“Also, we cannot claim that a production process respects animal welfare if we know nothing about the living conditions of the previous generation, whose rearing is subject to specific constraints, particularly health constraints.”

Which animal welfare standard will receive which ranking?

The European Union sets the minimal animal welfare standards required across the bloc, but individual Member States can take these further if they so wish – as long as they meet the minimum EU standard.

meat HASLOO

Should animal welfare labelling also take the wellbeing of animal parents into account? GettyImages/HASLOO

How does ANSES believe its proposed label will improve animal welfare standards? Well, if an operator only meets EU legislation on animal welfare – whether relate to rearing, transport or slaughter – they will receive an ‘E’ ranking.

The agency suggests this low score (in fact, the lowest score available) should help producers implement high animal welfare standards – beyond that required by EU law – over time.

As to the animal welfare standards of animal parents, ANSES suggests that if no information is available, the operator should receive a ranking of ‘C’ or lower.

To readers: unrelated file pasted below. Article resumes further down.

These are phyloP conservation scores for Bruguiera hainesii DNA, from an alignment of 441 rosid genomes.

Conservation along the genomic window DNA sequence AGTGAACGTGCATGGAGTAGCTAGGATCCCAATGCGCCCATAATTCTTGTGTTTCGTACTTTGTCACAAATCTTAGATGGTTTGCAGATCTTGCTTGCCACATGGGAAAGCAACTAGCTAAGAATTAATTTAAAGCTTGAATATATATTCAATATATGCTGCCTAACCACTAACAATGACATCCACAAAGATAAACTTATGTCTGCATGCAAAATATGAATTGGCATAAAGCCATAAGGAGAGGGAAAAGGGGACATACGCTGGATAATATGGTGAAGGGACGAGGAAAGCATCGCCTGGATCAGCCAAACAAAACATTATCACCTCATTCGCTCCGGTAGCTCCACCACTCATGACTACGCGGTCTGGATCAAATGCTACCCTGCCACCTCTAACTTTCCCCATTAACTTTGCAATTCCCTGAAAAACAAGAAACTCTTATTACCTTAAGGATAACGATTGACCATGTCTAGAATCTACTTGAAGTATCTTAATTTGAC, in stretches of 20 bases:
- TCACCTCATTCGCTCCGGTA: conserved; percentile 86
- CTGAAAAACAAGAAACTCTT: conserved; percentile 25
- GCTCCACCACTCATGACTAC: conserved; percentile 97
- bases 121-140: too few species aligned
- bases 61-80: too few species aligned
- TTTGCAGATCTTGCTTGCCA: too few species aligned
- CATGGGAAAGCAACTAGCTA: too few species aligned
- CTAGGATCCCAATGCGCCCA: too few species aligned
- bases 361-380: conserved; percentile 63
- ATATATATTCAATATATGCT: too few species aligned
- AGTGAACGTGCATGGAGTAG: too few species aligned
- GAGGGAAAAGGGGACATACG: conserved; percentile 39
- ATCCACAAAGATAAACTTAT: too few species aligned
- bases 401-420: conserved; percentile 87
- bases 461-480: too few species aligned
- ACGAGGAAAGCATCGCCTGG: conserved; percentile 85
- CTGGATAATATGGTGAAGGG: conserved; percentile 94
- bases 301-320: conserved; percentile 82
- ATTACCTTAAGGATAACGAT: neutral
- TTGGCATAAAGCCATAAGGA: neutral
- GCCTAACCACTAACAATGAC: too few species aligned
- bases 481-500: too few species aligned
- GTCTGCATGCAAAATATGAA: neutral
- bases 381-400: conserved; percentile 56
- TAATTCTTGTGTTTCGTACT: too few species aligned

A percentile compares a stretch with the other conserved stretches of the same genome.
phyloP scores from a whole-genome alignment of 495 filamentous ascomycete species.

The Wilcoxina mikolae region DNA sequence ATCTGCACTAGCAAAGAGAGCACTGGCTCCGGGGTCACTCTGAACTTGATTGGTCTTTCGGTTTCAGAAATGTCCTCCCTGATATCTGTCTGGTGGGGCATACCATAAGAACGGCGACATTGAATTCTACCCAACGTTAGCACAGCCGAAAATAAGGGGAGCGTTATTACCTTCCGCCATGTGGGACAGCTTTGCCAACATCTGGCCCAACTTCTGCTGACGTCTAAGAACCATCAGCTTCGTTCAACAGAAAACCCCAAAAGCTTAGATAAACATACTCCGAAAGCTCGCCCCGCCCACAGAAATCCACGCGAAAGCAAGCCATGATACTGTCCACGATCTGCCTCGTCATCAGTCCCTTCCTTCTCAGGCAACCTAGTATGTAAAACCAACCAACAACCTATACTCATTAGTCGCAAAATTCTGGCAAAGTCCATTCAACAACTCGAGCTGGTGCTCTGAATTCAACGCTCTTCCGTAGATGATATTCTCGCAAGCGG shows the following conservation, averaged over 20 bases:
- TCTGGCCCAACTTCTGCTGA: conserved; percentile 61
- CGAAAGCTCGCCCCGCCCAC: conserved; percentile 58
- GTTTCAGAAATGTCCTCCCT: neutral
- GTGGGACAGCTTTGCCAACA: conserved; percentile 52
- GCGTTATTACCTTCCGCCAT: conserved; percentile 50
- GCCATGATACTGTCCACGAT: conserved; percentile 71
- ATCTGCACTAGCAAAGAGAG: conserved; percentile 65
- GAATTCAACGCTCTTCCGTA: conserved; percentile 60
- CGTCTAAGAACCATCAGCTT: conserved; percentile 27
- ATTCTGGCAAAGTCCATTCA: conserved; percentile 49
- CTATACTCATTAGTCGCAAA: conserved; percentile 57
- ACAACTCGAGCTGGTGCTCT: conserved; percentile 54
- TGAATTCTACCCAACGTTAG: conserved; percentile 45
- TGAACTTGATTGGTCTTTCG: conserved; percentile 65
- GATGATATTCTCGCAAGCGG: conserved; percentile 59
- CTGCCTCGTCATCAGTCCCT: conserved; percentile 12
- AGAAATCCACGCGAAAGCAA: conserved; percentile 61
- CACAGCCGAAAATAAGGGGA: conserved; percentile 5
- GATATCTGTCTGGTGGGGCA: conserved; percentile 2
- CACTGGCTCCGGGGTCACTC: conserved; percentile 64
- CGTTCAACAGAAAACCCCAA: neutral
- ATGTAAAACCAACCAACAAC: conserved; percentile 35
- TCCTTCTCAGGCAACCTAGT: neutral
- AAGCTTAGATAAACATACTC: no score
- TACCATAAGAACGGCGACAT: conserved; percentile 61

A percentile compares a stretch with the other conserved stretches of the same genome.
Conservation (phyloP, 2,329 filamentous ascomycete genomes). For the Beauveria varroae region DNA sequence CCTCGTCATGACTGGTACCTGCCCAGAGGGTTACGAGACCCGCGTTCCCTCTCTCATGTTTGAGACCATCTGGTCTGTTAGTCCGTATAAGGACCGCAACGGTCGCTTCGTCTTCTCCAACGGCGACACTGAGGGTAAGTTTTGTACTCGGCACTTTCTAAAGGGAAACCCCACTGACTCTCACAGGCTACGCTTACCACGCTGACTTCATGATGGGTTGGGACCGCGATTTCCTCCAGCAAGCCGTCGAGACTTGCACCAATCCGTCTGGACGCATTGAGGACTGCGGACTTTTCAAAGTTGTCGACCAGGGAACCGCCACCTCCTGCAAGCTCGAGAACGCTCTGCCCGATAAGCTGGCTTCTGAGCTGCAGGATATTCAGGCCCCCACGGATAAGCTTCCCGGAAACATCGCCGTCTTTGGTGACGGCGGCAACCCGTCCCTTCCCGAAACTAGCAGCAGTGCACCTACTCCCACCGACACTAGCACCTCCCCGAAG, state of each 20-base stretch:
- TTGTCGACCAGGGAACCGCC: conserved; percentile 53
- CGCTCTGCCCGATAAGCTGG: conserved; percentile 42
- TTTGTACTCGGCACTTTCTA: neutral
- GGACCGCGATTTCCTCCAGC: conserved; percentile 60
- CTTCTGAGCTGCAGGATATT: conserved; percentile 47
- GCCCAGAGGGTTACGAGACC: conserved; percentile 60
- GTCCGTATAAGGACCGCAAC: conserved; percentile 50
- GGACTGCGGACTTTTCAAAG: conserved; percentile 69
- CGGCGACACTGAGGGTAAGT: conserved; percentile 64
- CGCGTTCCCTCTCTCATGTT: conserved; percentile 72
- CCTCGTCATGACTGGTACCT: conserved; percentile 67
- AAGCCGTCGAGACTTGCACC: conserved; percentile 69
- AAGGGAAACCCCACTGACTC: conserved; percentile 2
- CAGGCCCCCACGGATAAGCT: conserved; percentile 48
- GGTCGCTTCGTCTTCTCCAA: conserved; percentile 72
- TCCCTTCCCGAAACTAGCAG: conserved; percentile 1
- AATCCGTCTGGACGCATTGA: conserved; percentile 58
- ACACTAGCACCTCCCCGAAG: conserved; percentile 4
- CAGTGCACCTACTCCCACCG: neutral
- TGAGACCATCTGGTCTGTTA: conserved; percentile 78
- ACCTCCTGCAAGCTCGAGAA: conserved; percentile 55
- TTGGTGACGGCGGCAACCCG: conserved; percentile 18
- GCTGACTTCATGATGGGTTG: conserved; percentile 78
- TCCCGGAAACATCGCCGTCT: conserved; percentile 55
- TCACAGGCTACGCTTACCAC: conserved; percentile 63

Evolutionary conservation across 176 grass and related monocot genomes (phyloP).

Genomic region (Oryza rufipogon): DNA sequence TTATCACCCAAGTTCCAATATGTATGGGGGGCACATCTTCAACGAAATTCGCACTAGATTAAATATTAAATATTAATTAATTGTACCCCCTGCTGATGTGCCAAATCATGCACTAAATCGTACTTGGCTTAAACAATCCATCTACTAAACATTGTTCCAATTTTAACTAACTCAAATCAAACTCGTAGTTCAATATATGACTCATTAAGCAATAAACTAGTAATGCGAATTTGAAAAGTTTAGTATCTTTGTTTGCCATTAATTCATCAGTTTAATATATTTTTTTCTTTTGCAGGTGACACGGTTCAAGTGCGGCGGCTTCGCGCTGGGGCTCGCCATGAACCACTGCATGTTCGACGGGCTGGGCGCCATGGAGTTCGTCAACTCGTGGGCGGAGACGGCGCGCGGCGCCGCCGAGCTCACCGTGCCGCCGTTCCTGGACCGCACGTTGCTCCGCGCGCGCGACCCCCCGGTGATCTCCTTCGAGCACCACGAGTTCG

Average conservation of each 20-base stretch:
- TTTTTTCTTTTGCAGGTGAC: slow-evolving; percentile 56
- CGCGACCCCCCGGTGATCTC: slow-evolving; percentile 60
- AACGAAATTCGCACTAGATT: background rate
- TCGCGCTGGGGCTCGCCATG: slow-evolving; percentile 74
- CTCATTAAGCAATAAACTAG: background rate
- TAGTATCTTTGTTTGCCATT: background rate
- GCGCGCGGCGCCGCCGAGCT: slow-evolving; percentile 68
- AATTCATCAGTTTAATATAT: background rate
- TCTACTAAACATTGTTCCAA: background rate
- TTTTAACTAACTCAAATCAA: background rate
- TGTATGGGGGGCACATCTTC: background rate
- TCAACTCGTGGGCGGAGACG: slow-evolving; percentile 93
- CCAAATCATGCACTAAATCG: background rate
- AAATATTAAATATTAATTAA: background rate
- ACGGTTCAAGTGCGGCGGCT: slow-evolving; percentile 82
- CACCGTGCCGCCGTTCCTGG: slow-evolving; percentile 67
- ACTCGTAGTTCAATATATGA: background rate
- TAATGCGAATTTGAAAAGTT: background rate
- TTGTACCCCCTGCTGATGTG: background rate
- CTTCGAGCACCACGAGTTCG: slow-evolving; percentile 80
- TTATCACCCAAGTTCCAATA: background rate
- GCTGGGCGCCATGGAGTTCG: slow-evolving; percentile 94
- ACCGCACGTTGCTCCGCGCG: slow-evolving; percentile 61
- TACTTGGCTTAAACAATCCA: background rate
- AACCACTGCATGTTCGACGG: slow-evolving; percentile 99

In a similar vein to Nutri-Score, the labelling system should enable consumers to make quick decisions based on an overall score.

Remind me, how does Nutri-Score work again?

Nutrition labelling scheme Nutri-Score was developed in France in 2017. Its algorithm ranks foods from -15 for the ‘healthiest’ products to +40 for those ‘less healthy’. Based on this score, the product receives a letter with a corresponding code: from dark green (A) to dark orange (E).

Who should pay for higher animal welfare standards?

Improving animal welfare standards doesn’t come cheap. As to who should cover these costs, ANSES suggests all stakeholders should bear the costs of improving – and assessing – animal welfare standards.

Consumers around Europe also agree not all costs should be shouldered by farmers. A recent survey conducted by the European Consumer Organisation (BEUC) and associated organisations sought responses from 1,000 people across eight countries: Belgium, Hungary, Italy, the Netherlands, Portugal, Spain and Sweden.

A total of 74% of participants said they would like that if higher animal welfare standards were implemented across the bloc, the EU should provide funds to farmers to help cover those costs.

farmer pig Peter Muller

Consumers around Europe do not believe all animal welfare costs should be shouldered by farmers. GettyImages/Peter Muller

If consumers want higher welfare standards, and have an idea of how they’d like associated costs covered, might animal welfare labelling be on the horizon?

At an EU level, animal welfare labelling (beyond what currently exists for table eggs​) is no longer on the cards. In 2020, the Commission committed to setting up a harmonised animal welfare indicator before the end of 2023, but has since abandoned that pledge.